We conclude that there were few differences in content presented between attorneys and the unrepresented. However, the style of presentation and, especially, the fact that one other than the party in interest is making the arguments may affect outcomes in the courtroom. In particular, when an argument is made by a representative on behalf of a party, it may be given greater credence, while similar arguments made by the party may actually detract from her credibility by playing into a judge’s preexisting conceptions about the situation of violence in the home.
2. Pro Se Plaintiffs
Most of these women are terrified of the defendant and find facing the defendant particularly difficult, especially when they have to disclose incidents of how he abused her. For example, one plaintiff describes:
Well, to begin with I was nervous. I couldn’t sleep because I knew he was going to be there. I was-I couldn’t sleep, all I kept thinking was, what if he’s outside, what if something happens in court…It was nerve wracking. I was very nervous, especially when I opened that door and he’s sitting right there – looking at me – like, “oh man, you’re gonna get it.” It was very scary, it was scary…I didn’t like that experience at all. I still think, I can still see him. There’s times I close my eyes and I can still see him just sitting there looking at me.
Nerves are mentioned as something that influences how pro se women plaintiffs present their cases, especially when they conduct their own cross-examination of the defendant. Fear is evoked when put face-to-face in the same room as the defendant. As one plaintiff mentions,
It was difficult for me to go first because I wasn’t totally prepared as to what was procedure. Yeah, the procedure, what was going to happen, what I really needed to present in my case…so I lost my train of thought, so that hurt me too I think…I was-I was nervous – I was internally shaking and I don’t, so it’s hard to represent yourself when you’re nervous like that.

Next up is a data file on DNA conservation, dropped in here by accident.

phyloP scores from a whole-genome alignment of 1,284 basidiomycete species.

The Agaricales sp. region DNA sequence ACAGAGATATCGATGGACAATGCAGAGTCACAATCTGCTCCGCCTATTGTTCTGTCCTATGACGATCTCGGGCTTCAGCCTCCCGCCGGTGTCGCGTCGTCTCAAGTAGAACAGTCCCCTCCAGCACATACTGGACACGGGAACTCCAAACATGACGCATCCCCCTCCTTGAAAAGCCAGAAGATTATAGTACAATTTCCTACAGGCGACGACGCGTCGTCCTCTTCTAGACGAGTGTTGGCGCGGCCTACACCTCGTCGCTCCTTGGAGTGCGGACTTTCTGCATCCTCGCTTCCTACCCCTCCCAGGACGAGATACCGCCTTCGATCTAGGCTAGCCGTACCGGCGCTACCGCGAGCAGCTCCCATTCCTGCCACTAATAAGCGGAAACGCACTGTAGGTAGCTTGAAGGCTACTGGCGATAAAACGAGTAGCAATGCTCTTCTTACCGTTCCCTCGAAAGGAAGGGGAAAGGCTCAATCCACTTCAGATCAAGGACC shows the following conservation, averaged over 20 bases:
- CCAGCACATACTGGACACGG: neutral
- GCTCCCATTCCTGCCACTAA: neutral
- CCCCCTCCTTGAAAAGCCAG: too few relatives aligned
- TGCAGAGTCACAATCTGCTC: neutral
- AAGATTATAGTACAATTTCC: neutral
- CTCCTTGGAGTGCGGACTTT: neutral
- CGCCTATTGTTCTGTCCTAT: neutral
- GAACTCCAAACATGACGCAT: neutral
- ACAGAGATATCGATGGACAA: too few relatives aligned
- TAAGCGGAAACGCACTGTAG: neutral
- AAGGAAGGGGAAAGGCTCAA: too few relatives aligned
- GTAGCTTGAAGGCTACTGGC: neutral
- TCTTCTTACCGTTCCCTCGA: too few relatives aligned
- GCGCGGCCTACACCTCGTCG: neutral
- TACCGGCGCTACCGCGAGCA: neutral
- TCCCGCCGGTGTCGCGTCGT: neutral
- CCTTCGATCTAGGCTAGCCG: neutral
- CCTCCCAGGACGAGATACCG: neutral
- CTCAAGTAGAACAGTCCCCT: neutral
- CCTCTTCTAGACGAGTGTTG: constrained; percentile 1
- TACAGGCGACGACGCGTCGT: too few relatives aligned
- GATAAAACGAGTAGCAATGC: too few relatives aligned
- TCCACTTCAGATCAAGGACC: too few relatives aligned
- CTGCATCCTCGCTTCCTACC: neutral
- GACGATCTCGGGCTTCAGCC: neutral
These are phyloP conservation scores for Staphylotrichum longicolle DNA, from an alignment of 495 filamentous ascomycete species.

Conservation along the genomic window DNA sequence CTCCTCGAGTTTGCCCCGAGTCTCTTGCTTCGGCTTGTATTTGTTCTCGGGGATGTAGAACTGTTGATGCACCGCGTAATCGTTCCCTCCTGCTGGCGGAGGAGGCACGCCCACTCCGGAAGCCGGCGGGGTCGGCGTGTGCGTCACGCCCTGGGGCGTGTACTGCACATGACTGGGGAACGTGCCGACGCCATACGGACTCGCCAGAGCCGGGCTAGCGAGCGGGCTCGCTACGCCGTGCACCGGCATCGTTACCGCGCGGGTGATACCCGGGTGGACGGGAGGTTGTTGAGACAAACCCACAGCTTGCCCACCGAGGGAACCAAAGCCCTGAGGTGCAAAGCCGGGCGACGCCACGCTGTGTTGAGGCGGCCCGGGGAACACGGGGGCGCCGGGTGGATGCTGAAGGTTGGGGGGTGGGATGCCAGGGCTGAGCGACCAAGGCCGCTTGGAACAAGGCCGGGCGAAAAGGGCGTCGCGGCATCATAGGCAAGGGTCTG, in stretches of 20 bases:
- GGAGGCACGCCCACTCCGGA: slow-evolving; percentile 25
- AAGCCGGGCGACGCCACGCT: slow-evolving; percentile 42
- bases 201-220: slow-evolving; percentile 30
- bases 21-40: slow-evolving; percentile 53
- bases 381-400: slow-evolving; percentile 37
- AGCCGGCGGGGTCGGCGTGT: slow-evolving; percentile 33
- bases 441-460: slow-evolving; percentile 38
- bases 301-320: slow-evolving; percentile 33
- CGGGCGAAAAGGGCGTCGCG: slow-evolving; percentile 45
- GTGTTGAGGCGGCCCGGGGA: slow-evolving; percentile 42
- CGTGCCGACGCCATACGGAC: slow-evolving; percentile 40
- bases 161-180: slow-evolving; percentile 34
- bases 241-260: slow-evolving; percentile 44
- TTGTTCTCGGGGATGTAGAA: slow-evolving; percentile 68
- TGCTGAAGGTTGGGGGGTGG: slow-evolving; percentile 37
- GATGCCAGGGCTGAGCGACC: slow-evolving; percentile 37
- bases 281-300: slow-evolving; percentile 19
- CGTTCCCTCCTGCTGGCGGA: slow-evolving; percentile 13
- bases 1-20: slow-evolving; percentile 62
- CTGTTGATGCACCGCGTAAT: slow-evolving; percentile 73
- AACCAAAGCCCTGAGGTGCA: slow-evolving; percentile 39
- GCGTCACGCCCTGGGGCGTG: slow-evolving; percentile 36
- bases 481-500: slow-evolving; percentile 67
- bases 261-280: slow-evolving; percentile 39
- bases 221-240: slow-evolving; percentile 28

In addition to fear of seeing and confronting the defendant at the Permanent Restraining Order hearing, pro se plaintiffs often are not fully prepared to take on all of the tasks of an attorney. Pro se plaintiffs are often not prepared to go to hearing that second day in court because they get inundated with information their first day in court at the Temporary Restraining Order hearing and often cannot remember everything that was briefly explained by court representatives. This lack of preparation manifests in ways that are detrimental to plaintiffs’ cases; for example, women often don’t bring witnesses or other key evidence such as taped telephone conversations, hospital and police reports. Also because of nerves and fear women sometimes forget to convey key issues in their testimonies and cross-examinations. As one plaintiff explains,